Scranton: Keeping what’s important

Lance Scranton
Lance Scranton

We just celebrated Independence Day which marked our 245th birthday as a country.

Founded for political reasons to avoid unfair taxation and chart course for a future our forefathers envisioned critical enough to sign their names to a declaration that might cost them their freedom and quite possibly their lives, America has always stood for trying to make things right and building on institutions that would ensure protection of our constitutional democracy. So what has happened?

Some people look around today and say that they barely recognize what our forefathers intended. Others argue we are a country in need of some serious reflection and solutions that will try and ease the abuses of our past.

Still, others verbally espouse a country in need of taking on a completely different form of democracy that attends to the needs of the many less fortunate. But, somehow, through all the noise and clutter of our differing voices, the story of our nation continues to unfold.

The story unfolds out of respect for the past, and what we have learned, commingled with continual progress toward an unknown future. Both views are important and help temper our conservative and liberal ideologies.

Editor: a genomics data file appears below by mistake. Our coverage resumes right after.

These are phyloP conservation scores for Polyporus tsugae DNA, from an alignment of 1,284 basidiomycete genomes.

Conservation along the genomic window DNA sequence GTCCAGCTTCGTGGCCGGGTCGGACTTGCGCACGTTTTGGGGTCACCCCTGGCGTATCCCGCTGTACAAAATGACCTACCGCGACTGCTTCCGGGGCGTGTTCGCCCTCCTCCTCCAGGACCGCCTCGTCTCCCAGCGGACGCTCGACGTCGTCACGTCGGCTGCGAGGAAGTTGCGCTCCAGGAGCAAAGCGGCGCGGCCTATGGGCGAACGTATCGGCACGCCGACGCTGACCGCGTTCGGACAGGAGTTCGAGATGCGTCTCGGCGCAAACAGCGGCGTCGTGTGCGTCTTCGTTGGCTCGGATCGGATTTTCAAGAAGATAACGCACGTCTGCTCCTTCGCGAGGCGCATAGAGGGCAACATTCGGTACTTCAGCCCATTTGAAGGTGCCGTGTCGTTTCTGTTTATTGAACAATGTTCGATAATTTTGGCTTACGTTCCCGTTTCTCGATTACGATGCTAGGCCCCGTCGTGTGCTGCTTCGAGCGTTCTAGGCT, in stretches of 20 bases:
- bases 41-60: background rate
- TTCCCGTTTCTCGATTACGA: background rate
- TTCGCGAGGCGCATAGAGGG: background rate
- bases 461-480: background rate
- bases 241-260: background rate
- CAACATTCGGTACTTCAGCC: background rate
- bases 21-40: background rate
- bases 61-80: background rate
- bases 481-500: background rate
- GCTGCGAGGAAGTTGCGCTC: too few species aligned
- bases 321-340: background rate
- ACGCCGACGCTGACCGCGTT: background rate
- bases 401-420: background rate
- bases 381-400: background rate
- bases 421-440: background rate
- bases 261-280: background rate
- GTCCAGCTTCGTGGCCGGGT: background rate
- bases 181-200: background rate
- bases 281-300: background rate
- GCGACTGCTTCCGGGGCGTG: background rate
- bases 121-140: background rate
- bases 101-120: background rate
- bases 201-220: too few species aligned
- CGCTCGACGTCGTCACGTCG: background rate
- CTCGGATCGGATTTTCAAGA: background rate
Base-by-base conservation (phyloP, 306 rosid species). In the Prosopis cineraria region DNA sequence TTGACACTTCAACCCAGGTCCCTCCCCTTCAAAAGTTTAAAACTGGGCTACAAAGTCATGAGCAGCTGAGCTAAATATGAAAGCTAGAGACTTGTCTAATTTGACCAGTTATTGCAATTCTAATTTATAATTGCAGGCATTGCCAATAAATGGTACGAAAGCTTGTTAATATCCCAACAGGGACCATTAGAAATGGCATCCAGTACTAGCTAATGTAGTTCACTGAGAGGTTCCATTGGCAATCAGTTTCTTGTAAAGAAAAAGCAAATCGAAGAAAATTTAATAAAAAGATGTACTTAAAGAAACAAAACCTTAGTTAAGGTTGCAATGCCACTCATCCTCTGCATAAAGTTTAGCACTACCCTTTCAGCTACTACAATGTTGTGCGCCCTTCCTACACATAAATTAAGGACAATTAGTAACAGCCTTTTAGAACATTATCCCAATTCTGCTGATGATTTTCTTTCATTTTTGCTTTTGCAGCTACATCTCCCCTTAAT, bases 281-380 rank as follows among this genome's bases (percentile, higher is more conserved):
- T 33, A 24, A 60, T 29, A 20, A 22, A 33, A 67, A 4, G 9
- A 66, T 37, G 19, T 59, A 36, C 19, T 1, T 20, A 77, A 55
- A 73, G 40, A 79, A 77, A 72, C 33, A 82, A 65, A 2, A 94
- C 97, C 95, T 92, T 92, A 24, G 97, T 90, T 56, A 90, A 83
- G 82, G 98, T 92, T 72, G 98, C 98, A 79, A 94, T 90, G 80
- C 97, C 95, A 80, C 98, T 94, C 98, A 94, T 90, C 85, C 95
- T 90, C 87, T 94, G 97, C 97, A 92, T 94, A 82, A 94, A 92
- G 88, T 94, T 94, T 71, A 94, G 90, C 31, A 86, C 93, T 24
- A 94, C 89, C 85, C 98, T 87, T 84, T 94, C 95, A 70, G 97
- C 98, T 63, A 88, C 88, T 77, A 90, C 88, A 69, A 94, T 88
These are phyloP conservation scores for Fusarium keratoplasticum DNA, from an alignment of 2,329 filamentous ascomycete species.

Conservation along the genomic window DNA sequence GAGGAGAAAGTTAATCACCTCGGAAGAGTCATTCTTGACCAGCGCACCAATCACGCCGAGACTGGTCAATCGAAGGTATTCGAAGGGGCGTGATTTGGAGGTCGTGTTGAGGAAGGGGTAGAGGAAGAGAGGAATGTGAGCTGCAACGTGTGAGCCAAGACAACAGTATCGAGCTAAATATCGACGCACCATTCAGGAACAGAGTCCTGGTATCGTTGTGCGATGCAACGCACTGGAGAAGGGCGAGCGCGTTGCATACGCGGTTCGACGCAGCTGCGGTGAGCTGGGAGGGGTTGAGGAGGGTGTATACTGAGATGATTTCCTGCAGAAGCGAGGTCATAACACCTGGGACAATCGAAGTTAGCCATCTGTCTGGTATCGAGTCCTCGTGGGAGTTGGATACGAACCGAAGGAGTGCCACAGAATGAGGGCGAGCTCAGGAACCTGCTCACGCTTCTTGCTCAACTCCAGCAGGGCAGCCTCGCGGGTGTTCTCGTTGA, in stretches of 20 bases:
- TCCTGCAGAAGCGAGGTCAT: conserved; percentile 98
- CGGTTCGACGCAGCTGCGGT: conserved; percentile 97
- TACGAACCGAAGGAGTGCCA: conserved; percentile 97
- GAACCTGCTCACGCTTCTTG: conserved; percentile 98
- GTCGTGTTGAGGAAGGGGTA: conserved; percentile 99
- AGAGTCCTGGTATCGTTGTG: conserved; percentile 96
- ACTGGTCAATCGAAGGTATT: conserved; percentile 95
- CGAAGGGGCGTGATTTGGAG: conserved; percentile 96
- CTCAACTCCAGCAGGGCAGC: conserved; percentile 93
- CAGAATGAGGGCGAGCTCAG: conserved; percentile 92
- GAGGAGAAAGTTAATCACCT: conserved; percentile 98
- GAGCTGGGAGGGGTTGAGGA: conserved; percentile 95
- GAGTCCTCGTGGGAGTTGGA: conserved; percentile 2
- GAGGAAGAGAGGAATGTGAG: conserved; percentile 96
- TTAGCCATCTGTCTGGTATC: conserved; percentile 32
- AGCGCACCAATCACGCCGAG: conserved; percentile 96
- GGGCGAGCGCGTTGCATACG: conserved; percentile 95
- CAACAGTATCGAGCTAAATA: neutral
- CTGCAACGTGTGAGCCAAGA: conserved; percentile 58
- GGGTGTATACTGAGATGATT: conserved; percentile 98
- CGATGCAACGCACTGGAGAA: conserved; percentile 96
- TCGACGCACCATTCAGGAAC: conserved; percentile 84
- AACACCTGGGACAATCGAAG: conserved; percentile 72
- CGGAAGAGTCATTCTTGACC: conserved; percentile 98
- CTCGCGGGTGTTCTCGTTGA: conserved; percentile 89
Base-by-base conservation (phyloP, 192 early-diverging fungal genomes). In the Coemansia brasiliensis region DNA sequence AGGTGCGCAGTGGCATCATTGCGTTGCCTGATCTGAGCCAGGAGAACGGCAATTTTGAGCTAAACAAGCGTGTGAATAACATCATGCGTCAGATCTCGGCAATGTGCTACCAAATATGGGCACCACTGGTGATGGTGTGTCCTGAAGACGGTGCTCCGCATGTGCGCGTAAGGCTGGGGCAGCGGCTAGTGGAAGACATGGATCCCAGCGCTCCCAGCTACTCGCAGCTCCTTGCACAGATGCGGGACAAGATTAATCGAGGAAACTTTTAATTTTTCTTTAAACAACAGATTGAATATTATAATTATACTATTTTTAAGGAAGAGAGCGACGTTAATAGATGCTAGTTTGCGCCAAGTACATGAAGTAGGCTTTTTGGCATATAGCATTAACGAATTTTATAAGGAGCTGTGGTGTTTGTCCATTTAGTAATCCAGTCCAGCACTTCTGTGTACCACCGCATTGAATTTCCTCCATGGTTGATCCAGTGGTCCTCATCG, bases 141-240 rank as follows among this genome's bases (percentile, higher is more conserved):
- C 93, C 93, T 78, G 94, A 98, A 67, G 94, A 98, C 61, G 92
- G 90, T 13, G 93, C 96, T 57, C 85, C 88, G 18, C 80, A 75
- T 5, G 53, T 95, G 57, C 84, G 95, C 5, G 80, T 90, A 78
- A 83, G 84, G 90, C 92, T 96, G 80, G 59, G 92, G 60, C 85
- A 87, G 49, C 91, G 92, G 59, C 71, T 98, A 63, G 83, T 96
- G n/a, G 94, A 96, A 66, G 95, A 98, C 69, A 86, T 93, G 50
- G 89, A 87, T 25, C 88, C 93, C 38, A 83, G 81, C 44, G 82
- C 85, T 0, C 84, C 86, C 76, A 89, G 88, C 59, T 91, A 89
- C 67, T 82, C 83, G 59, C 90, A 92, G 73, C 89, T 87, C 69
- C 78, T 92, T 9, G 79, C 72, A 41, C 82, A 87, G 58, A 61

What’s important about the American story is the dream that encapsulates our identity. The idea of “The American Dream” has influenced people and countries toward eclipsing anything they thought possible thanks in part to our historical founding and a rag-tag (by Loyalist standards) bunch of people whose common identity would prove to help change and shape the world.

The United States as a country has proven resilient through a host of changes and shifts in attitudes. Institutions such as public schools, private enterprise, limited representative government, a deference for the president and the Supreme Court and overarching pride in who we are as a country has helped to weather the storms of our history — not always perfect, sometimes violent, often confrontational, but concerned overwhelmingly with justice and making things better.

What’s important tends to be the things that are easiest to attack and try to tear down because institutions that have been around for a long time often do need some type of reinvention for improvement or a fresh realization of their importance.

Should we decide as a country that the things that are important are manifested in a simple popularity of opinion or by sheer force of will; we will have surrendered our best example to those who look to us for hope. We are an enterprise of imperfect human beings who stand apart from so many other countries because of our willingness to consider the welfare of the many, the ideas of the marginalized, and the fairness of opportunity for all.

These are the things that are important, worth keeping and fighting for, and through it all, we will have a story to tell and many more years of trying to form a union of people who still care enough for each other to make sacrifices, listen, learn and be the exception that attracts thousands to our country every year.

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